The number one tip I can give you is to just be yourself! And I know that probably sounds super cliché, but it’s so true. Don’t try to be someone you’re not. Don’t try to put on an act, or memorize all the right answers to ace an interview or personal statement.
— Giftson from White Coat Dreaming

I didn’t do anything to practice so I just showed up thinking I could charm some people. And then they were tough and I bawled in my car after 2 or 3 of them. - Megan

I would truly recommend helping out the community as much as you can. During interviews, they look at more than just your grades. They want to see that you are a caring individual that does more than just study.  -Norin

There is a lot of competition for spots in PA school for good reasons, you’ve got to show that you are the cream of the crop and are a good bet for the school in terms of being able to one day be a skillful, practicing PA. -Craig 

It is so easy to compare to others and feel like you fall short, but it is so not true. We are all worth so much more than how we perform or measure up to the world’s standards. Finding my worth in Christ and knowing that He loves me no matter how small I feel was the biggest game changer. -Michelle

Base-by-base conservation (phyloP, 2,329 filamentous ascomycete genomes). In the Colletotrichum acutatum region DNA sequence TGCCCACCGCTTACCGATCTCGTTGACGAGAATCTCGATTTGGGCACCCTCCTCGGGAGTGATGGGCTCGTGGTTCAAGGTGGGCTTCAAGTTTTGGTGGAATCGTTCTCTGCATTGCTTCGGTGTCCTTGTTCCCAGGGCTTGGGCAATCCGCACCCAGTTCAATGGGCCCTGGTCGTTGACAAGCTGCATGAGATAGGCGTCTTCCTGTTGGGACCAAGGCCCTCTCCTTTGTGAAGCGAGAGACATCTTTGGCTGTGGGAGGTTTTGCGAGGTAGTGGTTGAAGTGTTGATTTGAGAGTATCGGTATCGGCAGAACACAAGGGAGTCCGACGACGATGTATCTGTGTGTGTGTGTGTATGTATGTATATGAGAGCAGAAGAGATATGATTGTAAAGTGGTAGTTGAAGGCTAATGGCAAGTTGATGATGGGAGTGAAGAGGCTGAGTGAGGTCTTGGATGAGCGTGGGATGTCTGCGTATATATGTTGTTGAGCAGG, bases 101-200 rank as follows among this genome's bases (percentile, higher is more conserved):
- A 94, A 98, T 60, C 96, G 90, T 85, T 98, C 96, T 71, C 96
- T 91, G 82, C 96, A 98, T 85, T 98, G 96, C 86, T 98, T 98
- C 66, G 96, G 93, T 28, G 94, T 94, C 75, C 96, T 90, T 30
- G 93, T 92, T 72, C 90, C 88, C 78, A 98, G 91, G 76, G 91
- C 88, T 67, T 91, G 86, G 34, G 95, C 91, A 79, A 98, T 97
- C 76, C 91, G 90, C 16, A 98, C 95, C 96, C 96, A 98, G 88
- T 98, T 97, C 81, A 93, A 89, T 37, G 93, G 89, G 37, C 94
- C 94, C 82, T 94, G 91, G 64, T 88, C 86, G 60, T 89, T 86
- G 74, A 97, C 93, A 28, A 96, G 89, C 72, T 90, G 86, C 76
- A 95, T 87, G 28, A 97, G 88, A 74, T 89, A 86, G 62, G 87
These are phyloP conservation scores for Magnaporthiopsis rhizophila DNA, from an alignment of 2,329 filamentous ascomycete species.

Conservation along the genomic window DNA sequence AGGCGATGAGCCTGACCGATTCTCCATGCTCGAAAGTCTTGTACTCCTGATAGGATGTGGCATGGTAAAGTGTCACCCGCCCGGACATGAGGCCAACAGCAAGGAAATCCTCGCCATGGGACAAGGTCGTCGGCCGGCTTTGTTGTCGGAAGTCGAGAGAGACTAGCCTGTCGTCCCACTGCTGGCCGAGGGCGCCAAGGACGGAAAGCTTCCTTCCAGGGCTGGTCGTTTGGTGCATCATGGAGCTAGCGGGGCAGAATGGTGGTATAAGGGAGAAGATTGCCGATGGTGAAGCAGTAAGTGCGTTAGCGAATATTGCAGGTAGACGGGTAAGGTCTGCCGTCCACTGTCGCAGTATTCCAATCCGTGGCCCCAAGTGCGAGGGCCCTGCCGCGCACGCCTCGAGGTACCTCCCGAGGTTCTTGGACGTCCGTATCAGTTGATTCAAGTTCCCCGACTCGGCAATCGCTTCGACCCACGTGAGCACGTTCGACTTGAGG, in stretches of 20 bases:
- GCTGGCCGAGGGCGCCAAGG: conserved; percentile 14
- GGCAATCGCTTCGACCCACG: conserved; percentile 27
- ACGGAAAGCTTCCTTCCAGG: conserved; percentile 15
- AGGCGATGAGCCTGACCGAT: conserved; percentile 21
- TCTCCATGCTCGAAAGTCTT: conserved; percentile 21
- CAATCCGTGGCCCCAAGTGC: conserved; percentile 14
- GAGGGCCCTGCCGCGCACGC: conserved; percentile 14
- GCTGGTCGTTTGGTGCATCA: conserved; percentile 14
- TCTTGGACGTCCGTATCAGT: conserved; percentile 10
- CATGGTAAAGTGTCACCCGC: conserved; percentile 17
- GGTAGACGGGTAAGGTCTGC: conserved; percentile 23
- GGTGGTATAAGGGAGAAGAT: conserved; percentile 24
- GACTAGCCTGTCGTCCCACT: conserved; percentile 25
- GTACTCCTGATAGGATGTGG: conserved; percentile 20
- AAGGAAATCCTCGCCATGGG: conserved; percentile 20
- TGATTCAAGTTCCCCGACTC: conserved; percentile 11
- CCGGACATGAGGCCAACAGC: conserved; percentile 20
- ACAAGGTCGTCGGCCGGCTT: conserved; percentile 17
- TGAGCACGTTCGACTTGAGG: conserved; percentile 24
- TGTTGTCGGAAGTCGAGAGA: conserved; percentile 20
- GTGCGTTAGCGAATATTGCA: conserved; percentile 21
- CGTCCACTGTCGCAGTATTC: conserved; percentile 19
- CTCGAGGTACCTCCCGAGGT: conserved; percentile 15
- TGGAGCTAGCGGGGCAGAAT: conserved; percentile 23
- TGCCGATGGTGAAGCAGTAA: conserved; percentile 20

Applying Tips: 

Don’t get discouraged if you are waitlisted! I know plenty of people who were waitlisted and got in as late as April. -Megan

I took a year off before starting PA school because there were still some pre-requisites that I needed to complete and volunteer hours that I needed to add into my application. This really helped me focus on my application and make it stronger. -Norin

While getting into school and becoming a PA might seem like the most important thing in your life right now, don’t fall into the belief that whether you become a PA or not determines your value. You are so much more than your career! Work hard, but rest in the idea that you are going to end up exactly where you are meant to be. You are no more valuable as a PA or less valuable as something else! -Jill

Find yourself a good group of friends who will provide you with love, tissues and wine nights. They will be your backbone throughout the ‘process.’ - Alexa

People are afraid to major in something non traditional (like English, Poli Sci or philosophy), but I think it’s best to follow your own passions and interests. That will show that you are true to yourself, and are not just trying to do what you think you are ‘supposed’ to do.
— Erica from White Coat Dreaming

For me the hardest thing about applying was the cost.  - Erica

I’ve tried to make the best out of every situation. I know right now school is kind of rough, and you have to give up a lot of things that you used to have, but in the end it’ll all be worth it. -Giftson